2021: Our Most Popular Posts

While the blog got its start with Joy Buchanan in mid-2020, we are now just finishing up our first full year and now have a full weekly slate of bloggers. This seems like a good opportunity to reflect on our most popular posts from each of our regular bloggers. We hope you enjoy looking back at these popular posts.

Monday: Mike Makowsky

Makowsky‘s most popular post was from May 2021, titled “Academic Publishing: How I think we got here.” This post generated a significant amount of discussion on Twitter among economists and other academics, and is the second most widely read post on this blog with almost 10,000 views. Makowsky outlined the history and incentives of “how we got here” in terms of the problems with academic publishing, and he is skeptical that there is any easy fix. It seems there is nothing economists love arguing about more than our profession itself. (Follow Makowsky on Twitter)

Tuesday: Scott Buchanan

Scott Buchanan‘s most popular post is “Money as a Social Construct” is from September 2020. It discusses the very basic definition of what we mean by money, and the importance of social trust for both the functioning of money and general social order. The related theme of cryptocurrencies is something he has written a lot about in the last few months of 2020. (He is not yet on Twitter!)

Wednesday: Jeremy Horpedahl

This is me, and I’m not going to write in the third person. My most popular post, by far, is “Who is the Wealthiest Generation?” from September. It now has over 28,000 views, our most popular. Wow, I did not expect this! The view count not only helped from much discussion on Twitter, links from popular blogs (including our inspiration, Marginal Revolution), and simultaneously being featured on both the r/Economics and r/BadEconomics sections of Reddit. Is it good economics? Bad economics? Read for yourself and decide, but my main goal in that post was to show comparable data for the wealth of three recent generations at similar points in their lives. Economists and many others definitely like to argue about this one! (Follow me on Twitter)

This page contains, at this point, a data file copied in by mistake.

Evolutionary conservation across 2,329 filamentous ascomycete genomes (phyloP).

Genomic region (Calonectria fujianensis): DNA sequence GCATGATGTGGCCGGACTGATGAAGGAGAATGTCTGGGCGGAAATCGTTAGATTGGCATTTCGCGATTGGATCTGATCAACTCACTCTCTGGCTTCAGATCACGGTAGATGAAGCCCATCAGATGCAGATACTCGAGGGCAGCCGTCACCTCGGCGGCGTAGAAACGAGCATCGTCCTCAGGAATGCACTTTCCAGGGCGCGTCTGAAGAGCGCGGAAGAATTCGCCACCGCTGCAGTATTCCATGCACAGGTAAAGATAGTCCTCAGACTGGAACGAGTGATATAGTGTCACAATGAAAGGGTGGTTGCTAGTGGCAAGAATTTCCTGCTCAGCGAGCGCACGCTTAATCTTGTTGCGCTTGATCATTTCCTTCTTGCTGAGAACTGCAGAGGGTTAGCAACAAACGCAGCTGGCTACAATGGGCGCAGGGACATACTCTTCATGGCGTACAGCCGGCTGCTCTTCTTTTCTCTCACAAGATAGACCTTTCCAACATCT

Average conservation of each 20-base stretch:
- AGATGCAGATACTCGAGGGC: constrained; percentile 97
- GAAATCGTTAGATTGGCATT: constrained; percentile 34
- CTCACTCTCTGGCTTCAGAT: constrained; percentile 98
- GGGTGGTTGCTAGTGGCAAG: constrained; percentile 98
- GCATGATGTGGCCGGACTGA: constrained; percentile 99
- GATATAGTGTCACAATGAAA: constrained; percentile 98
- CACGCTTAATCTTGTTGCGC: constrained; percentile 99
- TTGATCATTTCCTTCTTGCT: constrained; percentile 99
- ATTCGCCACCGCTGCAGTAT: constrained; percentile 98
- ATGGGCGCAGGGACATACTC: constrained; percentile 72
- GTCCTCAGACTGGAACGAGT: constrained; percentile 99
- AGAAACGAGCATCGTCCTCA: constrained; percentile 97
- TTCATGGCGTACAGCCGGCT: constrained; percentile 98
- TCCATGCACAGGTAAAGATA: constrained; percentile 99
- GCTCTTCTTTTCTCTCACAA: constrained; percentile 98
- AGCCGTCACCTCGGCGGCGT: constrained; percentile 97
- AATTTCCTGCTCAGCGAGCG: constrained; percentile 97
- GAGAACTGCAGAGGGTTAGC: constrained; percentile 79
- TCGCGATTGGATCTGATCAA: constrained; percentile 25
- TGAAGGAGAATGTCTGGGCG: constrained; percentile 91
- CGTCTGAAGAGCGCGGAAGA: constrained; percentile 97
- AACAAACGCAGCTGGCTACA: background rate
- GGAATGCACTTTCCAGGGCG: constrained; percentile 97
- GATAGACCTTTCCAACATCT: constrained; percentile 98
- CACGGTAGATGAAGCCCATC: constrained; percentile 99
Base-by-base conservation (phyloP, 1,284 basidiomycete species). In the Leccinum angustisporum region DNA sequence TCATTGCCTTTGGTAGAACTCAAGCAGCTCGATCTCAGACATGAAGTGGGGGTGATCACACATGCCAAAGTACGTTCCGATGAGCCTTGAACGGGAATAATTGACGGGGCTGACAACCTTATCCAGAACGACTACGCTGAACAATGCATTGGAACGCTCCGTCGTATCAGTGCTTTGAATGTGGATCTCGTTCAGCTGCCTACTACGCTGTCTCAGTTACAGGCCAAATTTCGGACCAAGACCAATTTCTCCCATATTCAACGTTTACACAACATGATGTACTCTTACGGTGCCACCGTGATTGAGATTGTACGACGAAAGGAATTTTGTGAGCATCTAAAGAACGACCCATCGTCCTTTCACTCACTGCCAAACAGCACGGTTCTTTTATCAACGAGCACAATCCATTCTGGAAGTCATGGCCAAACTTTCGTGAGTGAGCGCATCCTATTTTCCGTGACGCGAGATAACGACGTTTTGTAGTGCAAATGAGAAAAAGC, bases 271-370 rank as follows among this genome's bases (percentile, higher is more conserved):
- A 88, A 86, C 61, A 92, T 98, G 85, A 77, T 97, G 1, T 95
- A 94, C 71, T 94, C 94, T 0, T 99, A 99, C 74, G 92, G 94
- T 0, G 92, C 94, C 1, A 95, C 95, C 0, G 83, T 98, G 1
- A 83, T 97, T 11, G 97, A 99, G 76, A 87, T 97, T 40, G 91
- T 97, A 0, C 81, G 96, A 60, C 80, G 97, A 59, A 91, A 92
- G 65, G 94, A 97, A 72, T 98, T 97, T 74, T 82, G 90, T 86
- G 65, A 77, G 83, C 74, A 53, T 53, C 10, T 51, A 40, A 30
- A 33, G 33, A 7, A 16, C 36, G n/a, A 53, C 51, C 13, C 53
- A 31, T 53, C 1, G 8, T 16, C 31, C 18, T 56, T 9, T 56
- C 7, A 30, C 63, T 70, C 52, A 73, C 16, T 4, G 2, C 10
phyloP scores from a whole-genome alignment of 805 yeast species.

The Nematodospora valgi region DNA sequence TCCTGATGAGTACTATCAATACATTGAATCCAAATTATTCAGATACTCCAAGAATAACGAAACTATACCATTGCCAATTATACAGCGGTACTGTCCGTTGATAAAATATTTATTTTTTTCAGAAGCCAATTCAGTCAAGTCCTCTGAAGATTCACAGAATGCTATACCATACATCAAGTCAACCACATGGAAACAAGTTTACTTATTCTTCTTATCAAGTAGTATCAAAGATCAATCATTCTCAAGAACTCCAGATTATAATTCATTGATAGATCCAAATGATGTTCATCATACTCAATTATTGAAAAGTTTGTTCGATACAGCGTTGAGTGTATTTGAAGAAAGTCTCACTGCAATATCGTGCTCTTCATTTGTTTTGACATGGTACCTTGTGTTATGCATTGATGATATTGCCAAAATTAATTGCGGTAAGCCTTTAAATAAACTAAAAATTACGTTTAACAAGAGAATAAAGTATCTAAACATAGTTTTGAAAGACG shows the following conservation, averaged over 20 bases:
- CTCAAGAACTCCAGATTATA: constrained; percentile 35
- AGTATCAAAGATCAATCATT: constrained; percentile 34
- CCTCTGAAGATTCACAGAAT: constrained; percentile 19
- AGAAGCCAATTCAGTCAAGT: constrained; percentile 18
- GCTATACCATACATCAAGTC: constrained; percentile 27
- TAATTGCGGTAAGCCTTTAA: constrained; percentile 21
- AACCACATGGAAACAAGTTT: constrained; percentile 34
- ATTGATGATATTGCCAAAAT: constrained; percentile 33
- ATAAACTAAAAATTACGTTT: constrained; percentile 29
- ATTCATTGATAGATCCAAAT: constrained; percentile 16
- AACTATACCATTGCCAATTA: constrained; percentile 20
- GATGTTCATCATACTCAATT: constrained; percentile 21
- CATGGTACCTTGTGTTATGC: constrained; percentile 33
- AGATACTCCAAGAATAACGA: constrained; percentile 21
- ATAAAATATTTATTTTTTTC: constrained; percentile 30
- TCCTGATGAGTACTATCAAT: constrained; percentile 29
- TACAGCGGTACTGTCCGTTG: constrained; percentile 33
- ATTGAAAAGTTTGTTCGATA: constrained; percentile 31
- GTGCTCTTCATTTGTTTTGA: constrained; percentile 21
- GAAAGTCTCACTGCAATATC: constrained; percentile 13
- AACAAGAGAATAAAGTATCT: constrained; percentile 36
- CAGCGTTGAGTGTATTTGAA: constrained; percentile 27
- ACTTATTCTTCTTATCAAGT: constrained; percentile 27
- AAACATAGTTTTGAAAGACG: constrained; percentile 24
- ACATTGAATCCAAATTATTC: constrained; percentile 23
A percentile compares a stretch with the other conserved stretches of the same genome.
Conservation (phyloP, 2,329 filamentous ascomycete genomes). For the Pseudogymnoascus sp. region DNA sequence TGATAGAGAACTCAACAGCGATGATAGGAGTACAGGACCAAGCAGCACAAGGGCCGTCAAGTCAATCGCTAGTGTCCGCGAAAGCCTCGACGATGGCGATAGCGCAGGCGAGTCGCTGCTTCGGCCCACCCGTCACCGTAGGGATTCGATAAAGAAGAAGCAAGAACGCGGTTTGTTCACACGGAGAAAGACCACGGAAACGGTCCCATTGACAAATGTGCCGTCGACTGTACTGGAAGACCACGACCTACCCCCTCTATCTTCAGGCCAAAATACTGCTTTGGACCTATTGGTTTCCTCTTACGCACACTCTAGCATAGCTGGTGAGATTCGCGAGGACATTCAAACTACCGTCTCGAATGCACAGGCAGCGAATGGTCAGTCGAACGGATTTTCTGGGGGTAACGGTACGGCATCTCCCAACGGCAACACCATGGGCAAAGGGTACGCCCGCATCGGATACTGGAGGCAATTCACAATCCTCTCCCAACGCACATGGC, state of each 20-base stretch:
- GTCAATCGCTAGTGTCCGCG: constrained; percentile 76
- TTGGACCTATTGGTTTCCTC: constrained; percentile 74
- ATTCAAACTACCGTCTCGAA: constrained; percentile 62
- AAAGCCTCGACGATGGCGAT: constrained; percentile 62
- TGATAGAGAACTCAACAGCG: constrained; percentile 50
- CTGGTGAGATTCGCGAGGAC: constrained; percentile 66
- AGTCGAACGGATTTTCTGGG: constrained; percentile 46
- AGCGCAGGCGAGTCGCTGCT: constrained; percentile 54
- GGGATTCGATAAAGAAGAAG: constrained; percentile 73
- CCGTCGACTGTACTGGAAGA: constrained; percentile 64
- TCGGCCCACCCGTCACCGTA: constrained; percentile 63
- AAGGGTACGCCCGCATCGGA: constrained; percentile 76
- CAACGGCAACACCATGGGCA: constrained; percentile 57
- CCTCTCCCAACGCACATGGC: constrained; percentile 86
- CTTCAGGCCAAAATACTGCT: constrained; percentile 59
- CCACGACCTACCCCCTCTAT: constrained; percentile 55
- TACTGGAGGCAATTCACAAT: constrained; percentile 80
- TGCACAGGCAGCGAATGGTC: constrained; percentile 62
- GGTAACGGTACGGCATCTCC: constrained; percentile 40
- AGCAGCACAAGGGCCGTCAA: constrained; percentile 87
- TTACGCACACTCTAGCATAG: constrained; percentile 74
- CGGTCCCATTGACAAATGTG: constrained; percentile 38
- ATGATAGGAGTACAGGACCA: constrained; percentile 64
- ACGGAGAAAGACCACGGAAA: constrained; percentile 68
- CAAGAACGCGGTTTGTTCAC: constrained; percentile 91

Thursday: James Bailey

Bailey often writes about health care, but his most popular post is on regulation more broadly. His May post “Population Predicts Regulation” was a short but insightful post that summarized a paper of his on the relationship between population size and regulation. This means that not only do more progressive states like California and New York have lots of regulations, so do more traditionally conservatives states like Texas and Florida. A surprising, but clear finding in the data. (Follow Bailey on Twitter)

Friday: Zachary Bartsch

Bartsch‘s most popular post, like mine, is a response to a meme floating around on social media. In “Social Security: Not a Great/Terrible Investment” he crunches the numbers and finds that the meme on Social Security is… actually pretty reasonable! Fact checking is fun, and it’s not always about debunking a viral claim. Sometimes, you can provide support for a claim. Let the data speak for itself! (Follow Bartsch on Twitter)

Saturday: Joy Buchanan

From the one who started it all on this blog, Joy Buchanan‘s most popular post this year is “More computer jobs than San Francisco.” Using BLS data, she shows that while San Jose has the largest concentration of computer occupations, lots of other cities you might not expect rank high on the number of computer jobs. Bloomington, IN ranks above Seattle. Huntsville, AL ranks above San Francisco. Some stereotypes are confirmed, but new insights are learned when you examine the data. (Follow her on Twitter)

Sunday: Vincent Geloso

Geloso is our newest addition to the blog, but he already has several popular posts. His best so far is “The history of work and the myth of a leisurely past” from November. Vincent is an economic historian, and like many of his posts this one uses both theory and history to help us better understand the past. Welcome to the blog, Vincent! (Follow him on Twitter)

Thank you to all of our loyal readers. We look forward to bringing you more economics every day (it’s the title of the blog!) as we move into 2022.

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